Cellular calcium deficiency plays a role in neuronal death caused by proteasome inhibitors

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Abstract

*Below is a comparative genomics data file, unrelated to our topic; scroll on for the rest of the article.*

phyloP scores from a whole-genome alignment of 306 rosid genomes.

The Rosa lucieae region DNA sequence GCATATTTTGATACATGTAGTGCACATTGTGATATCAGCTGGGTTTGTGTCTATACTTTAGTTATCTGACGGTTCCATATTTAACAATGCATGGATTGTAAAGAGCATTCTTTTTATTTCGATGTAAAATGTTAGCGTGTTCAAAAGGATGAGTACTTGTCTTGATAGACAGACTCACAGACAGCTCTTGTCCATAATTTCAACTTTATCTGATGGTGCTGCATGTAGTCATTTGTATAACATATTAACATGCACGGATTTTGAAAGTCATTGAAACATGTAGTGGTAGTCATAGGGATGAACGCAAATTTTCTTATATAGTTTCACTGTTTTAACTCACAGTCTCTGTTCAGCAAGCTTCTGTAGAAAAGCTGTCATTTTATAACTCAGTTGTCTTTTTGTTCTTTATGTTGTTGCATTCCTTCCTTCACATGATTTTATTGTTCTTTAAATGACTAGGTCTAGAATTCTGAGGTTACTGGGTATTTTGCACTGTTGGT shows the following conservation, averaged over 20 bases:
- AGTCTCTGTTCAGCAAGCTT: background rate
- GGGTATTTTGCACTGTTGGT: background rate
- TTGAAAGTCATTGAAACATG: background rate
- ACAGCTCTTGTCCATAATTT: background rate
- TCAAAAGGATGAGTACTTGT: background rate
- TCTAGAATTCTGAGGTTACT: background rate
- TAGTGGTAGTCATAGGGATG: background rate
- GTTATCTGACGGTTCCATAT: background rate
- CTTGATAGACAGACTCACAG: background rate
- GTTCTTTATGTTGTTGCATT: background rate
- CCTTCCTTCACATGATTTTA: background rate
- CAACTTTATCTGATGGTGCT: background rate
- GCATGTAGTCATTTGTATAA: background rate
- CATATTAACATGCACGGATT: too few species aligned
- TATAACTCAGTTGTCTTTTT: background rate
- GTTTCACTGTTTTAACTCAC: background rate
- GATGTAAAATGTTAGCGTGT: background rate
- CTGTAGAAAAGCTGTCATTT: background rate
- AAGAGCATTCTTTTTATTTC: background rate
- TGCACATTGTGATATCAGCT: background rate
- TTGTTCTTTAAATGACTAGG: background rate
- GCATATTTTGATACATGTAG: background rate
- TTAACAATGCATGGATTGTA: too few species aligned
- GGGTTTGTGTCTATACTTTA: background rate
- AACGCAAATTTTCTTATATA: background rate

Cytosolic Ca2+ concentration ([Ca2+]i) is reduced in cultured neurons undergoing neuronal death caused by inhibitors of the ubiquitin proteasome system. Activation of calcium entry via voltage-gated Ca2+ channels restores cytosolic Ca2+ levels and reduces this neuronal death (Snider et al. 2002). We now show that this reduction in [Ca2+]i is transient and occurs early in the cell death process, before activation of caspase 3. Agents that increase Ca2+ influx such as activation of voltage-gated Ca2+ channels or stimulation of Ca2+ entry via the plasma membrane Na-Ca exchanger attenuate neuronal death only if applied early in the cell death process. Cultures treated with proteasome inhibitors had reduced current density for voltage-gated Ca2+ channels and a less robust increase in [Ca2+]i after depolarization. Levels of endoplasmic reticulum Ca2+ were reduced and capacitative Ca2+ entry was impaired early in the cell death process. Mitochondrial Ca2+ was slightly increased. Preventing the transfer of Ca2+ from mitochondria to cytosol increased neuronal vulnerability to this death while blockade of mitochondrial Ca2+ uptake via the uniporter had no effect. Programmed cell death induced by proteasome inhibition may be caused in part by an early reduction in cytosolic and endoplasmic reticulum Ca2+, possibly mediated by dysfunction of voltage-gated Ca2+ channels. These findings may have implications for the treatment of disorders associated with protein misfolding in which proteasome impairment and programmed cell death may occur.

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